New Compac field research unit to study the fresh produce industry’s most challenging issues

Posted by Marijke Bellemans on Aug 27, 2018 12:17:17 PM

Drakensburg, South Africa, August 27, 2018Compac, part of TOMRA Food, has launched a new Field Research Unit which can be deployed directly into the field to research the industry’s most challenging fresh produce issues. The new state-of-the-art laboratory, which is equipped with a broad range of sophisticated analytical sensor technologies from across TOMRA, is the first of its kind for the fresh produce industry. The Field Research Unit was launched at the 10th Citrus Research International Symposium in Drakensburg, South Africa (August 19-22) and begins customer-based testing next week.

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Compac delivers packhouse automation systems for sorting fresh produce (fruits and vegetables) based on weight, size, shape, colour, surface blemishes and internal quality. Both Compac and TOMRA have research and sensor development centers in Europe and New Zealand, however there can be challenges accessing produce, particularly with shipping restrictions associated with infected and diseased produce.

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The unique advantage of the Field Research Unit (FRU) is that it can be deployed in market, close to the source of produce, and at any stage of the supply chain from the orchard through to the point-of-sale. The data collected can be analyzed to improve produce-sorting and decision making throughout the supply chain, as well as helping to drive new technology research and future product development.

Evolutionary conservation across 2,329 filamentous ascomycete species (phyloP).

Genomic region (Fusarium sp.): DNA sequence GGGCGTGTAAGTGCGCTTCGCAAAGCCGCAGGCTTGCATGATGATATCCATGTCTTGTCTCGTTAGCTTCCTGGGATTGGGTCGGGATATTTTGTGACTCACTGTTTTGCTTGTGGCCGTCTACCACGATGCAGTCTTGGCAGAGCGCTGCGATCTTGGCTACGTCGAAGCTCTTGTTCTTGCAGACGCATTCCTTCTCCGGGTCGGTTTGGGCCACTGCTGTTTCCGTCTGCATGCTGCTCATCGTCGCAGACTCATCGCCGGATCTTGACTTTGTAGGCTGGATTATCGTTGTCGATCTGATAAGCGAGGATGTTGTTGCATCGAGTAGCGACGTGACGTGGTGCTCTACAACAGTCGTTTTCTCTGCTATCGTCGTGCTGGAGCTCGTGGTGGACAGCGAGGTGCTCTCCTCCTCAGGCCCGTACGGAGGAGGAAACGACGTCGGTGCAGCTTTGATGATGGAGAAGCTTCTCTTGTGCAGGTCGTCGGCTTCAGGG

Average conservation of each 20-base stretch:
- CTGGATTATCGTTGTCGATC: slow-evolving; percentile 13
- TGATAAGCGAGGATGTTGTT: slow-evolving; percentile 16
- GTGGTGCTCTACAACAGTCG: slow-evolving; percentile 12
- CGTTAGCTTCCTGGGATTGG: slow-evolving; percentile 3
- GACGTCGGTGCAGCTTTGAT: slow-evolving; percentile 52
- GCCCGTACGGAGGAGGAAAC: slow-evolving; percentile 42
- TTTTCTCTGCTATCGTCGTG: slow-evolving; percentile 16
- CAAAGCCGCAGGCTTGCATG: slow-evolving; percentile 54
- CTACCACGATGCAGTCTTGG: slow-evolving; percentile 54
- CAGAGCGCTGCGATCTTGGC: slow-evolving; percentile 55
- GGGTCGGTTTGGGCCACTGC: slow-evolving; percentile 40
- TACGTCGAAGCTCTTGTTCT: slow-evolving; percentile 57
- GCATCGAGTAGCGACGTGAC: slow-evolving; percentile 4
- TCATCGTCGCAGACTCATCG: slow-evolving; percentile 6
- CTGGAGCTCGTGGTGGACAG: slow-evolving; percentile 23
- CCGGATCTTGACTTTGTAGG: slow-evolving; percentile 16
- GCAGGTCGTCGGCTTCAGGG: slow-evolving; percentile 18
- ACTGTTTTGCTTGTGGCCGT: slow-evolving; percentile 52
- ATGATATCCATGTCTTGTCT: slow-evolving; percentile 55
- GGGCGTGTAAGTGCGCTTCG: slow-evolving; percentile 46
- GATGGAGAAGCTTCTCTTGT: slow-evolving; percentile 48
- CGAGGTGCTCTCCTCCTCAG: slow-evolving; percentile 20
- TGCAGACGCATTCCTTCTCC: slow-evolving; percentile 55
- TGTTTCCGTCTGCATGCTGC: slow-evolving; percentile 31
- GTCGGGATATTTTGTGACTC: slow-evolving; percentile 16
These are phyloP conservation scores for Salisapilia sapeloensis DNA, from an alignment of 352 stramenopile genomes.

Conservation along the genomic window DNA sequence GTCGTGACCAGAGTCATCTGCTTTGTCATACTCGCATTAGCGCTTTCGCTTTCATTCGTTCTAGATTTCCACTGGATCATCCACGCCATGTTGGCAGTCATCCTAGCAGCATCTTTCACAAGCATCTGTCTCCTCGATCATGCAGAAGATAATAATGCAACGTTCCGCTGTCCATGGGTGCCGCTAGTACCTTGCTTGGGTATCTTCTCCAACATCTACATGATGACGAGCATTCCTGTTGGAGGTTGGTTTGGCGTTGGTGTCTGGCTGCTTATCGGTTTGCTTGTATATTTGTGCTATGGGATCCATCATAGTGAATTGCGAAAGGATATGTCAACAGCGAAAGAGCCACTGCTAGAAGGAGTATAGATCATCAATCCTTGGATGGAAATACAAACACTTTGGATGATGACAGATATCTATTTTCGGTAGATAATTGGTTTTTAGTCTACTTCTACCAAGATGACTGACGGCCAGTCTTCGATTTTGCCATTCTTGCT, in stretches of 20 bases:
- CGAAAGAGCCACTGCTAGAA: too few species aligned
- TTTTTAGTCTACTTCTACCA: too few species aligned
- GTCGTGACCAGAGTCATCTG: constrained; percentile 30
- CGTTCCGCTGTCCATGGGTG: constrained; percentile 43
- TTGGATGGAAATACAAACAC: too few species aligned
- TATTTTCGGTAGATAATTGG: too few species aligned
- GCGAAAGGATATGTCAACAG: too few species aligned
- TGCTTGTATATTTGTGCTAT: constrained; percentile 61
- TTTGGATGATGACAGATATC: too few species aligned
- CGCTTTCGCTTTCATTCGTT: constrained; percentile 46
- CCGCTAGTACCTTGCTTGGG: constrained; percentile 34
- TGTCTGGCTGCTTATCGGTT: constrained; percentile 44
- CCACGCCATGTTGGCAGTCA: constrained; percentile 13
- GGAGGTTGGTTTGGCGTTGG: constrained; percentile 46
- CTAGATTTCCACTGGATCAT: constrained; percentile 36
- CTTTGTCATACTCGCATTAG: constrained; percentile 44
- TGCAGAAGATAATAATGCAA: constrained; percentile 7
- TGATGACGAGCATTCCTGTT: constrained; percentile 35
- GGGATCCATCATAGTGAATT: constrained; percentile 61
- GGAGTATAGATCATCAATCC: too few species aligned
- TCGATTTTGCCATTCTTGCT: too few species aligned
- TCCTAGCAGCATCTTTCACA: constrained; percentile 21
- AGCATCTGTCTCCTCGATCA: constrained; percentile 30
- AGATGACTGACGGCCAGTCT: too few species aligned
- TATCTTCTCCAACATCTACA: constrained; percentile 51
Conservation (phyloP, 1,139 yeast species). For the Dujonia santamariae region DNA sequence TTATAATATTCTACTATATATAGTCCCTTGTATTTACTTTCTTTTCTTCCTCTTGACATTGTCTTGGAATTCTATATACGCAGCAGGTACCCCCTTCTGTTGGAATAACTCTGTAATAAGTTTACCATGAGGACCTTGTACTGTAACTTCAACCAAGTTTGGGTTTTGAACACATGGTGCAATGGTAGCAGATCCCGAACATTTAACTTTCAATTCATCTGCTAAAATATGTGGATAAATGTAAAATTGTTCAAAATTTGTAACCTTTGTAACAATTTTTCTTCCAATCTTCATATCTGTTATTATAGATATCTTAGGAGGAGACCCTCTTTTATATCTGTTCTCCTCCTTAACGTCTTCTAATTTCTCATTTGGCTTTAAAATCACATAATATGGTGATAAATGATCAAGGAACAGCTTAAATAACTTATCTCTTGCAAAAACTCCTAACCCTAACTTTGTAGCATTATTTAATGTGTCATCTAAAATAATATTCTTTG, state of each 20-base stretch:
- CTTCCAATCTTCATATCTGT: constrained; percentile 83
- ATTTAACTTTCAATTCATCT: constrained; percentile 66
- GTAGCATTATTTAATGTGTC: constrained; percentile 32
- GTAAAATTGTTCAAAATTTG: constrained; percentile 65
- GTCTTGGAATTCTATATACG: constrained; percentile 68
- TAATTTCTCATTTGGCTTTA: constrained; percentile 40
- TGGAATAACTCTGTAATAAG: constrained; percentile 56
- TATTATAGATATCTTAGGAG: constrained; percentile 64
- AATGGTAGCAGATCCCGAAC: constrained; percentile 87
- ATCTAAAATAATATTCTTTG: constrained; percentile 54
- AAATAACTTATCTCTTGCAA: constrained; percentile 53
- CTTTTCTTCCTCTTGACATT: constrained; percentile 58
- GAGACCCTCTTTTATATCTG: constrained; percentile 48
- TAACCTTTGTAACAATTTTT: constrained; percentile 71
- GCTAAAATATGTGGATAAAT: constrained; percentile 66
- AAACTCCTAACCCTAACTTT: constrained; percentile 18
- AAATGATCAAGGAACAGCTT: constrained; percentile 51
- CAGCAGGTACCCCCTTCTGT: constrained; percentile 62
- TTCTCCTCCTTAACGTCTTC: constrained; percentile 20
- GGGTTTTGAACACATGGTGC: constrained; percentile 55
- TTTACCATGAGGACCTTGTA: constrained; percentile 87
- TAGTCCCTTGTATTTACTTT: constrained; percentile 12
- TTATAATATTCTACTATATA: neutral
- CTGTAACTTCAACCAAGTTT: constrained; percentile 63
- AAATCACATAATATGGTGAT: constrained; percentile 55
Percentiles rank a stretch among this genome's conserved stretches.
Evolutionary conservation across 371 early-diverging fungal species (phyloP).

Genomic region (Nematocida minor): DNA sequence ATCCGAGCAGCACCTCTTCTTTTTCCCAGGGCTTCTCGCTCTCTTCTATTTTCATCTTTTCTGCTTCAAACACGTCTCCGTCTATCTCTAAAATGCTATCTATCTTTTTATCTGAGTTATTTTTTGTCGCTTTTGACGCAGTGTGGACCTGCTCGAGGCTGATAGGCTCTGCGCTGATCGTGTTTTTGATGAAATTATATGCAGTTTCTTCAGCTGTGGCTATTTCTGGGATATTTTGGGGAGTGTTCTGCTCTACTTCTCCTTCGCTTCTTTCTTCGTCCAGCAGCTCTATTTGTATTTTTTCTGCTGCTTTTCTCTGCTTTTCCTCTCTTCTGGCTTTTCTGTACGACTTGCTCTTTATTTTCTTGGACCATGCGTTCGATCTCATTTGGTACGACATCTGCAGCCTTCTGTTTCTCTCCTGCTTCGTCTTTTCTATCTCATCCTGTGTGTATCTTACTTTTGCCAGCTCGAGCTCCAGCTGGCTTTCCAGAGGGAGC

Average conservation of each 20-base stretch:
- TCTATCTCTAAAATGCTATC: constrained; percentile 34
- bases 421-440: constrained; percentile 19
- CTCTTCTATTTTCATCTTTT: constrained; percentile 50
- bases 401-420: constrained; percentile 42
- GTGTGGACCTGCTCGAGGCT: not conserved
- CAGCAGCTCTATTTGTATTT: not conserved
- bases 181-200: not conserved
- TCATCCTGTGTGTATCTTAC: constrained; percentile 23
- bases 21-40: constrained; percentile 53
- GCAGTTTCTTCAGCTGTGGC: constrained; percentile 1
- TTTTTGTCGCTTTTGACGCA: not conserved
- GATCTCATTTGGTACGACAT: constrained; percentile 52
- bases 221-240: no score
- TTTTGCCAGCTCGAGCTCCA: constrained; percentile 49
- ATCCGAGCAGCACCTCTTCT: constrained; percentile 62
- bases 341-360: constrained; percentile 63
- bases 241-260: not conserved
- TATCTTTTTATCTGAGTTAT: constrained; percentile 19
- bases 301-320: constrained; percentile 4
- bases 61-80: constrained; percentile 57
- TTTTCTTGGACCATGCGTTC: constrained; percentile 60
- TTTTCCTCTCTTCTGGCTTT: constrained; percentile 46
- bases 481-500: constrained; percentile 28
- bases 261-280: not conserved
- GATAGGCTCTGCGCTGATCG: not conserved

The FRU is equipped with benchtop spectrometers, hyperspectral imaging equipment, texture analysers, the new Compac Inspectra2 internal inspection system for fresh produce, and the TOMRA QVision optimized for protein, moisture and fat analysis.  A converted 40-foot shipping container is used to facilitate easy transport to hotspots where fresh produce needs to be investigated.

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“Compac’s new project is a welcome initiative for the citrus industry and we look forward to being able to work with the unit in advancing this important technology within the citrus industry”, affirmed Dr. Sean Moore, IPM Portfolio Manager with Citrus Research International, during the event.

The four-day CRI Symposium is a biennial gathering to share findings of recent research conducted on behalf of the southern African citrus industry and features an international mix of keynote speakers.

Dean Barker, Director of Research & Development Projects at Compac, commented: “For our customers, the Field Research Unit has the unrivalled convenience of bringing a sophisticated test laboratory right to their front door. This is confirmation of Compac’s agile response to customers’ needs.”

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The demands of feeding the growing global population are driving the need to know more about each piece of produce as it is sorted in the packhouse and in repack centers.  Advanced Compac sensors are already deployed in packhouses but measuring other attributes can further improve sorting to optimize productivity, reduce waste and maximize customer value.

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Marijke Bellemans

Written by Marijke Bellemans